How We Talk to Our Kids about Race

It is often said that kids do not see color, that noticing race has to be taught.

I have not found this to be true. From the time my three kids were preschoolers, they have asked questions about skin color and have included race in their visual descriptions of people.

White Americans like me are not used to talking explicitly about race, and it can feel very awkward when our kids start asking blunt questions about it. Why does that lady have dark skin? Why are his eyes that shape? Can I play with that brown boy on the slide?

The temptation for white parents is to Sssh the child and ignore the question. It can seem easier to just gloss over the issue, feeling as uncomfortable with it as we would a question about sex. We can even be tempted to scold the child, communicating to them that we just don’t talk about these things.

My husband and I have tried not to take either of these routes. For one, we have endeavored to receive all of our kids’ questions openly, wanting to communicate that all questions are welcome and that Mom and Dad are a safe place to bring them. Secondly, when our kids mention race, we believe they are noticing something important, something that bears discussion and careful teaching.

We do not adhere to the colorblind theory of race relations, the idea that the goal is to not see ethnicity and to pretend it does not exist. We feel strongly that pretending is exactly what such thinking is, and that such dishonesty serves no one. Rather, we believe that to truly know people, you need to be willing to see their skin color. It hints at both their culture and their life history, after all. No person is solely their race, but race certainly makes up part of the mosaic. Even for a white person. That is our part of our struggle, isn’t it? We feel very unaware of our own ethnicity and culture. We wonder if we even have one. (Answer: we do.)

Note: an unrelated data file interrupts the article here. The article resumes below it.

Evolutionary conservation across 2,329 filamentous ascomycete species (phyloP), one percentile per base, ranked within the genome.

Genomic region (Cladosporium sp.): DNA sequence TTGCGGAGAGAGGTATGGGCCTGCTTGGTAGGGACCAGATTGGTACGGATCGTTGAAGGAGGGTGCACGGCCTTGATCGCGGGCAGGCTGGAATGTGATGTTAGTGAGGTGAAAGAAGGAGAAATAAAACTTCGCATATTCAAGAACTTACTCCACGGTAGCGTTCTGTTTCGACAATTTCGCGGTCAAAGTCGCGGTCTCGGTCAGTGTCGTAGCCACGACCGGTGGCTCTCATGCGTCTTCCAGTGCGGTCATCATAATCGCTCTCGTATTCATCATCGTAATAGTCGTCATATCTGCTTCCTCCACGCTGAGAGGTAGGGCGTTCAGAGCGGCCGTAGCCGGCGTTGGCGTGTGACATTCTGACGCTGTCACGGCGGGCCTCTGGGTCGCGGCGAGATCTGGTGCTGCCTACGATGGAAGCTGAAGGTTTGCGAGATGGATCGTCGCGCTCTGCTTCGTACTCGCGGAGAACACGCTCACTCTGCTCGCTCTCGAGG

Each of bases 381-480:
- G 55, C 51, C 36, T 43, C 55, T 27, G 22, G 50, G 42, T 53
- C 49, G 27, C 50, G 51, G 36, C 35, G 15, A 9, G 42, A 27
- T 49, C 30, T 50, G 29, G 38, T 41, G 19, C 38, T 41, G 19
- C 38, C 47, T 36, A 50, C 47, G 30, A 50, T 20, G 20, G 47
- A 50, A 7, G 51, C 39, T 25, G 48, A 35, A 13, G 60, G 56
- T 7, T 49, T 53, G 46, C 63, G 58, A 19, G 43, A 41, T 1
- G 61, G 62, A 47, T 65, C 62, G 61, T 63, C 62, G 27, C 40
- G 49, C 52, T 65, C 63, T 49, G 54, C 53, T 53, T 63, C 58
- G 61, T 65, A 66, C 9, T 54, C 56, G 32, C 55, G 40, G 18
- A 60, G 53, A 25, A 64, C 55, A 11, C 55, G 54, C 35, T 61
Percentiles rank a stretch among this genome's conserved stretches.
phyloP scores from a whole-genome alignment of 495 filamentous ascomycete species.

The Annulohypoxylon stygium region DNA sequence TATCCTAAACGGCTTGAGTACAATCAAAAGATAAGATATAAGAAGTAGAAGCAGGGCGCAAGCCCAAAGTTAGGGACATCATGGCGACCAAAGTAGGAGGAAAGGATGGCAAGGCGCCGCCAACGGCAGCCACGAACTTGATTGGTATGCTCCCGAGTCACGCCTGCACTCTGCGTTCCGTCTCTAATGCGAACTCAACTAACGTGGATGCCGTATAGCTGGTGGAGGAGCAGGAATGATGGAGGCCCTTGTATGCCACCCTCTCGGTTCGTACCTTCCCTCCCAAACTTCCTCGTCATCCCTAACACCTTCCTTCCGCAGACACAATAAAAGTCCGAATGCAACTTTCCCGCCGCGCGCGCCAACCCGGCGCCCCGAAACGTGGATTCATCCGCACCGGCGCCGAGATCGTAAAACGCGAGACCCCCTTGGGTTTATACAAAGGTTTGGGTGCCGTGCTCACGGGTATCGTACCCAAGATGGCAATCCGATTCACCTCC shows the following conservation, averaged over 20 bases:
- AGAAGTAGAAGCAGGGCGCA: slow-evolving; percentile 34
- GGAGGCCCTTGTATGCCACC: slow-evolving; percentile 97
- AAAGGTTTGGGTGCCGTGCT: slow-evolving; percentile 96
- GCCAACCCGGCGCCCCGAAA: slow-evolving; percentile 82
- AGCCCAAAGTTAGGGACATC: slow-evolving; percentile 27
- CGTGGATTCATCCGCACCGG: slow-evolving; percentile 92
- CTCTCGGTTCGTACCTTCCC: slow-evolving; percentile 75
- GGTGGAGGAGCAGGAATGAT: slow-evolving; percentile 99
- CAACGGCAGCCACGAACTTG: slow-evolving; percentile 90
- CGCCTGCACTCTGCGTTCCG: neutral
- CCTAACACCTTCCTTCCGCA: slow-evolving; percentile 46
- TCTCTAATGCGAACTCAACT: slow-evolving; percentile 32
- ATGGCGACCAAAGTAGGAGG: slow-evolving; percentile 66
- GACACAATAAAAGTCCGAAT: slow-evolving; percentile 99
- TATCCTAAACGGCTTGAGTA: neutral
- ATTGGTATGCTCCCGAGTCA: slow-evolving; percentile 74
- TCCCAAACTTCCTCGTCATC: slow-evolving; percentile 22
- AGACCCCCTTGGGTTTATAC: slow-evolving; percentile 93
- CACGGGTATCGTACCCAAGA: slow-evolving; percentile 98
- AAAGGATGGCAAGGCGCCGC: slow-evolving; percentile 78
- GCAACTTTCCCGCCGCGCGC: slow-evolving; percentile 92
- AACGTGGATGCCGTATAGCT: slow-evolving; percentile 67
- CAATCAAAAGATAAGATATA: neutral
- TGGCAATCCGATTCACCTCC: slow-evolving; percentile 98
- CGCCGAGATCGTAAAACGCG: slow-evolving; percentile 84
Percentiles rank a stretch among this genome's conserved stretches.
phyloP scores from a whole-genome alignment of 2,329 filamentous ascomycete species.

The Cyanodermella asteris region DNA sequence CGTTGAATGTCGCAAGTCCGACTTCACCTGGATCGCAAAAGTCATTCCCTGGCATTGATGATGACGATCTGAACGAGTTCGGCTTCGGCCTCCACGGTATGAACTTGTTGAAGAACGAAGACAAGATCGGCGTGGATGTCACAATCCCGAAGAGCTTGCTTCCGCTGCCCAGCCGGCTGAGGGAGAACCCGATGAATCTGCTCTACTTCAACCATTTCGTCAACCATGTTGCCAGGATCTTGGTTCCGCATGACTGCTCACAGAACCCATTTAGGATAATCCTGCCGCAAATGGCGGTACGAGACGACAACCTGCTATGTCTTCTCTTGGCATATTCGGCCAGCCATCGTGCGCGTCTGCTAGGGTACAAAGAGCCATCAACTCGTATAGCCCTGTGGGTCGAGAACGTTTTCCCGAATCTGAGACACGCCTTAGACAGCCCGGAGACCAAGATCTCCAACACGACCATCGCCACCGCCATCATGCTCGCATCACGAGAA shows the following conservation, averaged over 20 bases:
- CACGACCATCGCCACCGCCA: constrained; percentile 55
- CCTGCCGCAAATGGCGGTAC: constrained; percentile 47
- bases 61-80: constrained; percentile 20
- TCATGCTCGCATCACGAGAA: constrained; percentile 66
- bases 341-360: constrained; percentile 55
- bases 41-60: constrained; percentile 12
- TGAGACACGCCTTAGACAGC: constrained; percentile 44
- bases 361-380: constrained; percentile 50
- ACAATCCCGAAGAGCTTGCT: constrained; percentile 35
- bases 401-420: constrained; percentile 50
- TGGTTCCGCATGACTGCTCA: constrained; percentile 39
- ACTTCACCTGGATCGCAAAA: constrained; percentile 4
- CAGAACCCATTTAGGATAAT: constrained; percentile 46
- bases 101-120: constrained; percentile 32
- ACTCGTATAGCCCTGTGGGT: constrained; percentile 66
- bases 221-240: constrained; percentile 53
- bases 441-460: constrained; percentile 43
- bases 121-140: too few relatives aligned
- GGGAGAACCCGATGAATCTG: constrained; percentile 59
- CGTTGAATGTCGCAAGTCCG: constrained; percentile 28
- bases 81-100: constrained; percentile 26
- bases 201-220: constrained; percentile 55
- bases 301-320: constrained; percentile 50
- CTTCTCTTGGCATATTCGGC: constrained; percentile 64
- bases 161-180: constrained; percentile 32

My daughter and her lifelong best friend.


I believe that to deny culture and history is to refuse to truly know a person. And that to pretend to be colorblind is to deceive oneself and to perpetuate  a destructive myth, the believing of which is the privilege of white people, alone.

So, how have we answered when our kids have queried us about a person’s race? The first thing we have done is to link the person’s color with their region of origin. If the question is, Why does that kid have dark skin? we answer with something like, Because their grandparents probably came from Africa. Just like your grandparents came from Europe. (We found the concept  of distant ancestors too difficult for young children,  so we simplified it by calling them grandparents.)

We make sure that every time we bring up another person’s likely country of origin, we also bring up our own. Otherwise, we risk implying that we are native to this country (and the owners of it), while the other person is not. No, our ancestors, too, came here from someplace else. Of course, If the person in question appears to be Native American, we make sure to say that their ancestors, unlike everyone else’s, were here in America originally.

We also try, when discussing a region, to give several possible places therein that the person’s ancestors might have originated. We do not routinely say that Asian Americans came from China, but rather that they may have come from China, Korea, or another country in Asia. Is this complicated for three-year-olds? Yes. But after listening for years, my ten-year-oldd is starting to get it.

Again and again, we have had this conversation. Again and again, we have had to explain these historical and cultural facts. And we will continue to do so until my children stop assuming that white people are “normal” Americans while people of other ethnicities are foreigners or interlopers. Whether they hold this assumption because it is the default belief of all white Americans or because we spent four years in their early childhood living among international students who were actually foreigners, I cannot say. Whatever the case, it is an assumption we must root out deliberately.

As our kids have gotten older and become able to ponder difficult issues, we have begun to talk about the differing histories of people groups in the US, as well. So, for example, now when we talk about African Americans, we don’t just say Their ancestors came from Africa, but instead Their ancestors were most likely stolen from Africa and forced into slavery here. Our kids have shown themselves quite able to grapple with these facts. We have also begun to talk to them about the varying degrees of respect and power different ethnic groups receive in our society, and how wrong that is. I believe that the sooner my white kids perceive their power, the sooner they will be able to wield it justly.

Stumbling along, doing our best, these are a few of the ways we have found to discuss race with our kids. How do you do it? Readers of color, do you have tweaks to recommend?

© Laura Goetsch and Thinking About Such Things, 2016